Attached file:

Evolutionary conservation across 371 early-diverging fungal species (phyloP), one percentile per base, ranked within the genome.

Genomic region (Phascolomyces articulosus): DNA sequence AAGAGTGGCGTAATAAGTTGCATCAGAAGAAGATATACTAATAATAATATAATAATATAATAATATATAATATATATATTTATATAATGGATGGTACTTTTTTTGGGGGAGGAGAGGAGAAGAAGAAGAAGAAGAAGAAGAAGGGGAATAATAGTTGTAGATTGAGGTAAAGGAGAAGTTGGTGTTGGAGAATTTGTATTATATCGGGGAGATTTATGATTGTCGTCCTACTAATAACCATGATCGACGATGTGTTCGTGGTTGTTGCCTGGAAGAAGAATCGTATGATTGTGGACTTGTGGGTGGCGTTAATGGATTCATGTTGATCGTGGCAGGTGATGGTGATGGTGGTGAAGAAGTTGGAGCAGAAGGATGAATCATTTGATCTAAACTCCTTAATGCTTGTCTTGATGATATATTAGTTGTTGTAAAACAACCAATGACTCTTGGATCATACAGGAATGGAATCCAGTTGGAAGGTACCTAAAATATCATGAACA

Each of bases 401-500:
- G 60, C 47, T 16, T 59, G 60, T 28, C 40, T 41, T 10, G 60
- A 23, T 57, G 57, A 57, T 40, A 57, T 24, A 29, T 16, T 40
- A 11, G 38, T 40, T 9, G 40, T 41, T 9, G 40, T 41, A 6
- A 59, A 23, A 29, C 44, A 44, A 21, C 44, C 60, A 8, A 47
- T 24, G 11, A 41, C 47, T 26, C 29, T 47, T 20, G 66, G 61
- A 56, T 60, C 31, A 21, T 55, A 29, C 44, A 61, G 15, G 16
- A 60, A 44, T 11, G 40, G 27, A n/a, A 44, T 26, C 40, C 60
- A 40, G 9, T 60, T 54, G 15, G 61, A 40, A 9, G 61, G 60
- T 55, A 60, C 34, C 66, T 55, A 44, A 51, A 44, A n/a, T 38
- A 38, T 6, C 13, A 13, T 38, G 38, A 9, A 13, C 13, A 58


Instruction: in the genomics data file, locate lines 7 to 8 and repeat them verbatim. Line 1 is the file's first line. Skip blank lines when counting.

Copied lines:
- A 59, A 23, A 29, C 44, A 44, A 21, C 44, C 60, A 8, A 47
- T 24, G 11, A 41, C 47, T 26, C 29, T 47, T 20, G 66, G 61